Common questions about coaching

If the coaching-specific literature and the 2016 #ICF survey of coaches are anything to go by, a lot of people are interested in the impact and benefits of coaching. Common questions are:

“Does coaching actually work?”

“How much difference does it make in the real world?”

These are reasonable questions. Reasonable, but one-sided.

Whether coaching works or not doesn’t help us understand what coaching looks and feels like for the coachee. Nor does it help us to understand the barriers our clients face and how those barriers appear to them.

Barriers faced by clients

Many professional coaches know their clients face barriers, but they assume these problems will be overcome by good coaching. Consequently, in practice and in the research literature, there is not much interest in what these barriers look like to the client.

Recent Research

Recent research involving 296 coachees from Europe, Asia, Australasia, and North America provides some clues to the barriers coachees face when they engage in coaching.

This research strongly suggests most coachees know they have barriers that could affect their coaching experience. Among the respondents, 206 said they are aware of such barriers and only 9 thought they had no barriers. The study also gives us a clue to what those barriers are likely to be.

The researchers classified the barriers according to six types. These, and the percentage each was cited, are shown in Table 1.

Table 1: Main Barriers as Perceived by Coachees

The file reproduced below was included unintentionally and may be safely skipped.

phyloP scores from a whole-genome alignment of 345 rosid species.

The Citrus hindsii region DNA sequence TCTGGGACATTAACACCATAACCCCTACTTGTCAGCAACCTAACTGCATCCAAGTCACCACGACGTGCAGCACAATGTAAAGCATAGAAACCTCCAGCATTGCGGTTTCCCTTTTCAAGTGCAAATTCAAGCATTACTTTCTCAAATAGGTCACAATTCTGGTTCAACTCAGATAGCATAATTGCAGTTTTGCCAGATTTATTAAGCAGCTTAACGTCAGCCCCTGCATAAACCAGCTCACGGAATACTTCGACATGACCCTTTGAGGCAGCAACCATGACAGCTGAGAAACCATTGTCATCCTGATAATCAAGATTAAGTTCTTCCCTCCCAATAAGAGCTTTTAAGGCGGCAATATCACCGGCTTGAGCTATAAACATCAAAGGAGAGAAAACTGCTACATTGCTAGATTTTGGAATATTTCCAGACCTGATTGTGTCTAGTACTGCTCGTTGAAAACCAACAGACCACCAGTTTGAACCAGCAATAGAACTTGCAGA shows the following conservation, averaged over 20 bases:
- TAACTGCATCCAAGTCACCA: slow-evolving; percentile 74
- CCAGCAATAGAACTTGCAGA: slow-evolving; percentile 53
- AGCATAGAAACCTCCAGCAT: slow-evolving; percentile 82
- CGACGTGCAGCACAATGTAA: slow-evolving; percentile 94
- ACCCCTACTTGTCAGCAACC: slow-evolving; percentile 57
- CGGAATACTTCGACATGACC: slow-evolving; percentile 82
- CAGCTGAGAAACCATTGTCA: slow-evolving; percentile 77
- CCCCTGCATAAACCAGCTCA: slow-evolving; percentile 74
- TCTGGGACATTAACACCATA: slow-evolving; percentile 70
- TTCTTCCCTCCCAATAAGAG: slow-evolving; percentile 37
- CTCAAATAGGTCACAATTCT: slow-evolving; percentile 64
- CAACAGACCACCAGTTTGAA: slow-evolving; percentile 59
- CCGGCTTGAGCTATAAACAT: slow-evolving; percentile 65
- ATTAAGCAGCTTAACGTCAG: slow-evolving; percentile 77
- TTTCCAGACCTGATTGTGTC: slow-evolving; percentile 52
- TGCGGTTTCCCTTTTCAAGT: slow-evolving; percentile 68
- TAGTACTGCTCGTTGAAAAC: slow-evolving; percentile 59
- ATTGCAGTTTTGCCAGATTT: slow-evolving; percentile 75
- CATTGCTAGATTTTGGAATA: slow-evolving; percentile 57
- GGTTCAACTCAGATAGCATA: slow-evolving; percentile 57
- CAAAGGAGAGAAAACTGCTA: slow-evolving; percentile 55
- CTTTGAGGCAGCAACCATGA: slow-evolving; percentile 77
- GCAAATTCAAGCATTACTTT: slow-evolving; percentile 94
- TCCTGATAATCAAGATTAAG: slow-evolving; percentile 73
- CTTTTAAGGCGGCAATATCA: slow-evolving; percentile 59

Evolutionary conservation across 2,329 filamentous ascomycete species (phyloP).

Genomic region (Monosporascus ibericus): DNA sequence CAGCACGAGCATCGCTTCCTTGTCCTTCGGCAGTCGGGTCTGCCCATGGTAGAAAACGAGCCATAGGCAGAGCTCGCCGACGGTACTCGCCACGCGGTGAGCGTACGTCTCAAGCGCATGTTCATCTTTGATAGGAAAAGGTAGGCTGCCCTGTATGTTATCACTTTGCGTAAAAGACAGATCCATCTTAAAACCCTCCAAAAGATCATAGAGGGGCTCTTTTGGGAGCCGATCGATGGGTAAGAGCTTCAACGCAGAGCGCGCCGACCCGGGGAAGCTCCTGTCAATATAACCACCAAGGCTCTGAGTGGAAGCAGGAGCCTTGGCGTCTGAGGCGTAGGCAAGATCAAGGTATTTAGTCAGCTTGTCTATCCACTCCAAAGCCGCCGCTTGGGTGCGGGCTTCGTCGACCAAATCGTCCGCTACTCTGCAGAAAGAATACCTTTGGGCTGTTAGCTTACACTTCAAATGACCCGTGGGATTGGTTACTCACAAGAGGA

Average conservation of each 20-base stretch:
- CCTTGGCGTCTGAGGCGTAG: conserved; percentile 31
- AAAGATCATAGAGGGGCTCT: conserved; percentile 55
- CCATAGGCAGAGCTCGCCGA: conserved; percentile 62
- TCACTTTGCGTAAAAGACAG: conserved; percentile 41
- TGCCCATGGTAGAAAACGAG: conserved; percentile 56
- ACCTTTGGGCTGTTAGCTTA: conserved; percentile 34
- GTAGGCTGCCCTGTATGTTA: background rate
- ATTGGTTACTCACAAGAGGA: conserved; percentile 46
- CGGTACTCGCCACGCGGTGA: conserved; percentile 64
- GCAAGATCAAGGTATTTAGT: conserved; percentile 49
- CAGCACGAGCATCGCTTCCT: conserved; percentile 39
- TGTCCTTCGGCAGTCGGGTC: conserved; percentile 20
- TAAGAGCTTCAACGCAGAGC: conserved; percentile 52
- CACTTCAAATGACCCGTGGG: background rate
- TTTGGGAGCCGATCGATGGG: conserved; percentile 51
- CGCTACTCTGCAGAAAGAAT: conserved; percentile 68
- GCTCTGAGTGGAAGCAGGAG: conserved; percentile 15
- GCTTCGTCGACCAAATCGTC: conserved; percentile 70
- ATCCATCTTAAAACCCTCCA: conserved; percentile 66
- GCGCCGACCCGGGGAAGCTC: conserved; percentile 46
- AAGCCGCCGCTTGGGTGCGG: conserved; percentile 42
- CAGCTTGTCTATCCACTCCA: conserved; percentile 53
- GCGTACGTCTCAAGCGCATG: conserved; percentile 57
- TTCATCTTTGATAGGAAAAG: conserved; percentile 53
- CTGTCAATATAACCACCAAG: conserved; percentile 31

Barriers Prevalence
Coachees readiness and engagement 50.2%
Coaching experience 38.9%
Organisational culture 16.7%
Difficulties with coach 11.8%
External events 8.4%
Relationship between coach and coachee 7.4%

Table 1 shows coachee perceptions of the main barriers they face in coaching. Their main barriers relate to their readiness for coaching and their ability to engage in what is required of them.

More specifically, these are the reasons coachees identified as barriers to engaging with their coach:

  • I lacked commitment to the path of development
  • The timing wasn’t right for me
  • There was nothing challenging
  • I wanted to work on I found it difficult to grasp the coaching concepts
  • I was unmotivated
  • Emotions got in the way
  • I was defensive
  • It was hard to concentrate on the content

Why is this helpful for you to know as a coach?

It is important to recognise that concerns about readiness and engagement may be present in many of your coaching clients. Therefore, it is important to know how to help your clients overcome such readiness issues.

In my own research I have identified 2 key areas of readiness that coaches should explore in their clients. These are:

  1. Their engagement readiness – How ready are they to begin and engage in the change process?
  2. Their change fitness – How ready are they to succeed at the change process? In other words, how much psychological capacity for change do they have?

Some clients have strong change fitness, but, for whatever reasons, they are not ready to engage in the change process at the moment. You may be able to help them become ready (motivational interviewing?), or it may just be a timing issue. Others may be motivated right now, but if they lack change fitness it is more likely a readiness to begin the change process than a readiness to succeed at it.

To improve your understanding of how to build readiness in your coaching clients, learn more about The Change Gym services here:

Written by Steve Barlow.

1 Carter, A., Blackman, A., Hicks, B., Williams, M., & Hay, R. (2017), “Perspectives on effective coaching by those who have been coached’, International Journal of Training and Development, 21, 2, 73-91

Steve Barlow
Author: Steve Barlow

Steve heads up The Change Gym. He is a change readiness specialist. You can contact him at